Baked potato soup is creamy, carb-y goodness, and it is super filling. This soup is not the kind of soup you start a meal with. This is the kind of soup you unbutton your top button and relax on the couch for two hours afterward. That's a shared soup experience, right?
This lightened up baked potato soup is another recipe we are going to file under "Things my wife has been suggesting I make for a while." I have been hesitant to make baked potato soup for two reasons. Baked potato soup is inherently not the healthiest thing in the world since it is a potato and cream-based soup. And, also, baked potatoes take a stupidly long time to make.
I love baked potatoes, but they have no right to take over an hour to make, so I've been putting this recipe off for a while. Now that we have all the time in the world, I finally found the time to give this a whirl.
How to Bake Potatoes
Baked potatoes are stupid and delicious. They're stupid because they take anywhere from an hour to an hour and a half in the oven. When I posted on my Instagram story about baking potatoes taking forever, people messaged me about different hacks they love.
Some people making them in their Instant Pot. Other people make baked potatoes in their air fryers. I followed the Bon Appetit recipe for baked potatoes. Yes, I had to look up a recipe. I love baked potatoes, but I almost never make them because they take over an hour.
Bacon, Onions, and Cheese - What's not to love?
To start the soup, dice up bacon and fry it up in a stock pot. I like to slice the bacon instead of cooking and crumbling because you can cook all the bacon at once instead of cooking it in shifts. Once you cook your bacon, reserve it for later but leave the bacon grease in the pot.
Next, you're going to dice the onions and fry them up in the bacon grease. Use a wooden spoon to scrape the brown bits off the bottom of the pot; doing this adds the smokiness from the bacon throughout the soup.
You don't just leave the bacon in there because it will get soggy in the soup. I add my bacon in at the very end so it doesn't get chewy. When the onions are finally done (about 5 minutes), you're going to add the garlic and flour which starts the roux.
Making a creamy soup
Typically for a creamy soup, you would add flour and butter, but you can add flour directly to the onions and garlic because the bacon grease is still in the pot.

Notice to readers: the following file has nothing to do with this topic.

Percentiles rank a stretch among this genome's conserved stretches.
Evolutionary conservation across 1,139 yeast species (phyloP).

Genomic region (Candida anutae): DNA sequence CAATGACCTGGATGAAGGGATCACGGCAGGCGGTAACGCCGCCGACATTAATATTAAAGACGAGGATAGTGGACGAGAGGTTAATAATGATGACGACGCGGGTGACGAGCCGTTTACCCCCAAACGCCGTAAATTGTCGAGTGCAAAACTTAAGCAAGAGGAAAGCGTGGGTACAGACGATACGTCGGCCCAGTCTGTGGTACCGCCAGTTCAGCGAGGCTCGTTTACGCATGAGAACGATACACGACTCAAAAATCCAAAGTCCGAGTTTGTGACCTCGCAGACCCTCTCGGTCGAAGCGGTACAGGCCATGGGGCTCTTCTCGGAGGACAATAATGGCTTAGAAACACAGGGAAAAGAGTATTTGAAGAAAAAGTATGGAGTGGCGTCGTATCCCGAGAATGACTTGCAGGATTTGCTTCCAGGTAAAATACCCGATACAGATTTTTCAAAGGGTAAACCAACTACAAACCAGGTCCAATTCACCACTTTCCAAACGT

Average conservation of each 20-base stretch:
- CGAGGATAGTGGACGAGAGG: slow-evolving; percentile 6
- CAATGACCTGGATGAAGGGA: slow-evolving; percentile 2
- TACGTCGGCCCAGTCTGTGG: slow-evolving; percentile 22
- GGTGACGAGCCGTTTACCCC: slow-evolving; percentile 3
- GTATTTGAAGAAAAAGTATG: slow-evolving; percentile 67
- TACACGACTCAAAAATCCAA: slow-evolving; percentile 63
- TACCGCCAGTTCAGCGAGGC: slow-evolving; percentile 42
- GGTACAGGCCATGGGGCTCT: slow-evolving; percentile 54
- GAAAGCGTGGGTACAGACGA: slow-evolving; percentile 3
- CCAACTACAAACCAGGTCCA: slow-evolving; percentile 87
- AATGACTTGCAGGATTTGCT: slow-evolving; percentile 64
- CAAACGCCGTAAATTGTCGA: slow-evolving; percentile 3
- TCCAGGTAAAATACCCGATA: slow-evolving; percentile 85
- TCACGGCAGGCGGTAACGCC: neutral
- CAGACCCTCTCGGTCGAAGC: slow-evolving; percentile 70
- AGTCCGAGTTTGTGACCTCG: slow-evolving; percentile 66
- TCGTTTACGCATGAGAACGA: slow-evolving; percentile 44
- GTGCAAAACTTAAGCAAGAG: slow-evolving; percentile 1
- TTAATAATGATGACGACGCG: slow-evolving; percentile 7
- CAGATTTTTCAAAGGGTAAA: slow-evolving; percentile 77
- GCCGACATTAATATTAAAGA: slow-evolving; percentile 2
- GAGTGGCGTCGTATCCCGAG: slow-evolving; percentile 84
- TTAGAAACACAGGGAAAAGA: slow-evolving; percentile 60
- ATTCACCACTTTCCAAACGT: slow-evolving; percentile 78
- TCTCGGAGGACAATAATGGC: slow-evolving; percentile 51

Once you add the flour, stir it for around and let the grease soak up the flour and cook it for about a minute before adding the cream. For this soup, I use unsweetened cashew milk to make this lighter (more about this below). You can use whatever your favorite milk is. For an extra creamy and indulgent baked potato soup, use whole milk.
Once you add your milk, add the potatoes and bring it to a boil and reduce to a simmer. Once the soup is simmering, taste and season to your liking.
I added 3 tsp of kosher salt and 2 tsp of pepper--this is all about personal preference and the brand of bacon you use. Let simmer for about 10 minutes and add cream cheese and greek yogurt.
Should I blend baked potato soup?
I like a chunky potato soup and would have been totally cool eating the soup as is. Not only does a chunkier soup photograph better (seriously, I didn't realize how hard it is to photograph soup in a desirable way), but eating a chunkier soup makes it feel more like a meal.
My wife likes it smooth. As a compromise, I was going to blend half of the soup, but I accidentally blended the whole thing.
Blending the soup made the soup thicker and creamier than I expected. I should have expected this though because it is the same idea behind my Corn Chowder. The soup was super creamy and amazing.
If you don't have an immersion blender, you have to get on that train and pick one up. I use it all the time. You can find the one I use here. Alternatively, you can mash your potatoes with a fork prior to adding them in the soup.
Baked Potato Soup toppings